Wednesday, December 14, 2016

A Thank You to a Red Cross Friend

by Maggie Buckenmayer and Bob Wallace/American Red Cross

I just want to thank you my friend! You don't know how great you have been, 
This time of my life has been a strain, and I know I've probably been a pain, 
You've kept us company and safe with a smile and always go that extra mile. 
So now I thank God for sending us [to] you because your heart is pure and true. 
I'll miss your friendship when you’re gone but in my heart you'll always belong. 
Thank you Red Cross!!! 

Misty Southard and her son Nathaniel
just a few days after their ordeal
with the Gatlinburg/Pigeon Forge
wildfire and their stay in a Red Cross shelter. 
Misty Southard, the author of this beautiful poem, along with her family escaped the intense flames and penetrating smoke of the wildfire that recently ravaged Gatlinburg and Pigeon Forge areas of Tennessee. After escaping the flames she, along with her husband and son Nathaniel, found respite in a Red Cross shelter. But all was not well.

“I was frantic. My son was sick and hadn’t slept in days. I didn’t know what to do,” said Misty as she described the night her son’s coughing at the Rocky Top Shelter sent her into a tizzy. “I was so lucky. David Ortiz, the Red Cross night supervisor and his crew were on duty to help.”

“I have kids myself and I can’t let them suffer. Nathaniel hadn't been able to sleep in two days. I saw Misty pacing and asked her if I could help,” said David, a Red Cross volunteer and leader of a Disaster Action Team from Monroe County, Tennessee. Once David learned of Nathaniel’s situation, he went to his truck and pulled out a jar of Vicks VapoRub and a package of herbal tea. He brewed the tea and brought it along with the VapoRub to Misty and her son. After the Vicks and tea, Nathaniel’s coughing eased up and he was finally able to fall asleep.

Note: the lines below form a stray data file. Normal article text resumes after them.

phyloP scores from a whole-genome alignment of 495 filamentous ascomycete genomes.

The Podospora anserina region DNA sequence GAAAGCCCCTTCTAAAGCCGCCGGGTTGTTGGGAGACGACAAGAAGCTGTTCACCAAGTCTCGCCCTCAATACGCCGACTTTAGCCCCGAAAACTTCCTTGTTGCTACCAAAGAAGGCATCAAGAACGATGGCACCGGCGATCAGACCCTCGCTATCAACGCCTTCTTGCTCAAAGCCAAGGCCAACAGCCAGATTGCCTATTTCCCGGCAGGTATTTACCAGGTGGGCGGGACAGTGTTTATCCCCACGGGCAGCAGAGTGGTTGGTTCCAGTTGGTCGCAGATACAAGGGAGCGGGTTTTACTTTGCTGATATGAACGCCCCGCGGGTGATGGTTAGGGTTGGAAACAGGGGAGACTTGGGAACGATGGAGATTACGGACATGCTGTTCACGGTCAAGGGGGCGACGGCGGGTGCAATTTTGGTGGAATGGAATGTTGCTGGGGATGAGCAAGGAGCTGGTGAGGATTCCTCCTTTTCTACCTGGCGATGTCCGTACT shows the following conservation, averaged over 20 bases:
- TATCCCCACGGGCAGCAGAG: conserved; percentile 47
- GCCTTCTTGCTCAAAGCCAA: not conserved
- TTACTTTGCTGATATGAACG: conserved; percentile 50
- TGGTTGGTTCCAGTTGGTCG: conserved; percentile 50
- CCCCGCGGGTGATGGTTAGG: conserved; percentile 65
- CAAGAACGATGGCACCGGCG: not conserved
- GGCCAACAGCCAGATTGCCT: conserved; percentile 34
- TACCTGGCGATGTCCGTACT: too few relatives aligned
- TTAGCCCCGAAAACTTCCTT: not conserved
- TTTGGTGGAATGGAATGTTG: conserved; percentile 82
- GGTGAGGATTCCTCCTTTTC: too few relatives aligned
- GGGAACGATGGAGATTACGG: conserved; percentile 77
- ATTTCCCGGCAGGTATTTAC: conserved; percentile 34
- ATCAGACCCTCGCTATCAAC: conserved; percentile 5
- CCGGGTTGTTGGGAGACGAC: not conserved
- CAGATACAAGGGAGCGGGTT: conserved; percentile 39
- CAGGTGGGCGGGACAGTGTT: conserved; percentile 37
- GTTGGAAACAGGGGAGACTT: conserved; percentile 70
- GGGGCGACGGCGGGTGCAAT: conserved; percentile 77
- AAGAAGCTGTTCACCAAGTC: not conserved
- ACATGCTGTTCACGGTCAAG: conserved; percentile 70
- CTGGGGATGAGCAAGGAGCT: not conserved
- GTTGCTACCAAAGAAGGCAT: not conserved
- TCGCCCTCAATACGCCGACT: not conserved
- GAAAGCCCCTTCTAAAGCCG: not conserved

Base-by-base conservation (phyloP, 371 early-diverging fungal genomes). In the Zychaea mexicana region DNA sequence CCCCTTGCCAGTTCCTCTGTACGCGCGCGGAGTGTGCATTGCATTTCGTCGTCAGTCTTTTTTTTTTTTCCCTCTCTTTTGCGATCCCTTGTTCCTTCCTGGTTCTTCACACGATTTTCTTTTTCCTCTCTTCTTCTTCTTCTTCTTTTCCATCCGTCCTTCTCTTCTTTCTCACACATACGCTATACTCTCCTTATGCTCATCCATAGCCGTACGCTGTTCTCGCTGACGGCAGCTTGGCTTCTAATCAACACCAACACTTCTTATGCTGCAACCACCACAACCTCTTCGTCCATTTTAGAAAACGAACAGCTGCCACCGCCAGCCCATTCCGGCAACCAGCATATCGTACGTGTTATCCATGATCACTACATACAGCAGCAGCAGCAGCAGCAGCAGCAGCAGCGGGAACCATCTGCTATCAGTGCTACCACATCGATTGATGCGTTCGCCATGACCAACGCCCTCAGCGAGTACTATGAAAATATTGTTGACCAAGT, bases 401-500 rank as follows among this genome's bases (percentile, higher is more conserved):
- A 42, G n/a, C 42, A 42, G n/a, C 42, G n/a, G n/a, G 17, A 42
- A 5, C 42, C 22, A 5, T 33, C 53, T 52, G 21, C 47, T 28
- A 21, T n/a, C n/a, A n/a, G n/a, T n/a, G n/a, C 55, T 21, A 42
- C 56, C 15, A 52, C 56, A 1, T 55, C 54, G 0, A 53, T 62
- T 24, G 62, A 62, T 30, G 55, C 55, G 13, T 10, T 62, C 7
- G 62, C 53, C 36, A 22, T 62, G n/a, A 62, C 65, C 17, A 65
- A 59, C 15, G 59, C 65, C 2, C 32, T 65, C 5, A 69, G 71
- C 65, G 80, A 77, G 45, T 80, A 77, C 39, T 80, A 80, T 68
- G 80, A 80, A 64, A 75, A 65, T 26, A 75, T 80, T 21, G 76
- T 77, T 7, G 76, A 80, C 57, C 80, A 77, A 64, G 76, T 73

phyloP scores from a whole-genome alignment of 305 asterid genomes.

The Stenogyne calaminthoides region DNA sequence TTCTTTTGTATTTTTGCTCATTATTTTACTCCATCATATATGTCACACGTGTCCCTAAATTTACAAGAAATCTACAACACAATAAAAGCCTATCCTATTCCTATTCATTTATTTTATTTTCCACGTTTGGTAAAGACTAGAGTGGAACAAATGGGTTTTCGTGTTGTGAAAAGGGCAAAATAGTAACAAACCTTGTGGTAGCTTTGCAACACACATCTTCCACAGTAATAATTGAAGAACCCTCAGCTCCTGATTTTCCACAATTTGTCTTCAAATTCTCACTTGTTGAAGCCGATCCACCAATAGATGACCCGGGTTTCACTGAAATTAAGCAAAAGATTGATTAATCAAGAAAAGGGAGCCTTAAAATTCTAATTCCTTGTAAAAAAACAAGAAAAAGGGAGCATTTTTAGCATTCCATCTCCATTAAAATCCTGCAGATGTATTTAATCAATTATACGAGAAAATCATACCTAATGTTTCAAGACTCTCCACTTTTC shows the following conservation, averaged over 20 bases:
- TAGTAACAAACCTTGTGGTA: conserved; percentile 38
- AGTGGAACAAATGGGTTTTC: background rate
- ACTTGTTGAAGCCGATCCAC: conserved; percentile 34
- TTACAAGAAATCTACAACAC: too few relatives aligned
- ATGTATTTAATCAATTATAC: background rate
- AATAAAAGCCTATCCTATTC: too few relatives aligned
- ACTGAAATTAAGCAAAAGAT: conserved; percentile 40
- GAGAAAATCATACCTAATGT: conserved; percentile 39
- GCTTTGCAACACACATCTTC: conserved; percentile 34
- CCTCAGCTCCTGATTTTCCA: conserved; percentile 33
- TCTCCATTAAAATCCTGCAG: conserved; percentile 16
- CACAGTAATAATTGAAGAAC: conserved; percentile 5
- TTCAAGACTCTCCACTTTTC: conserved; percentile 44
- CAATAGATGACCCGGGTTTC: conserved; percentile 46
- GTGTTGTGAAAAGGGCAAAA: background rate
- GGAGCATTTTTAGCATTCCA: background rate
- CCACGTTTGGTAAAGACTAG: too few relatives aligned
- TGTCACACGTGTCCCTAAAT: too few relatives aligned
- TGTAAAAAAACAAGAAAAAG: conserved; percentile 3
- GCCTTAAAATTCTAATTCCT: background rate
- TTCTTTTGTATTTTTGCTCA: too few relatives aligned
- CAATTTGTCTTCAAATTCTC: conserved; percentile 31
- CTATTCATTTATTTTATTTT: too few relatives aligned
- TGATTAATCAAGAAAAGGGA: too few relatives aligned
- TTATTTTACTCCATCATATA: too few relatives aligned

Misty and her family were three of the more than 1200 evacuees that sought refuge at Red Cross shelters the evening of Monday, November 29, from fires that rapidly and unexpectedly swept through the Gatlinburg and Pigeon Forge areas in what is being called the worst wildfire disaster in Tennessee in one hundred years.

Misty loves to write poems, so she surprised David with, in his words, “a hug that almost knocked the wind out of me and a poem that brought tears as she read it aloud to me.”

“I wrote this poem for the awesome Otto David Ortiz and the other Red Cross people.  My son was sick and they went the extra mile to get Vicks for my son. I'm so appreciative of everything him and everyone has done,” said Misty.

After a disaster, communities and families turn to the American Red Cross for help, and we stand ready to provide comfort and care by providing safe shelter, hot meals, essential relief supplies, emotional support, and disaster health services. Trained Red Cross workers often meet one-on-one with families to develop individual plans to assist in their recovery.

You can help too by making a donation to American Red Cross disaster relief, which allows the Red Cross to respond to disasters both big and small. To make a donation go to, call 1-800-RED-CROSS, or text “REDCROSS” to 90999 for a $10 donation.

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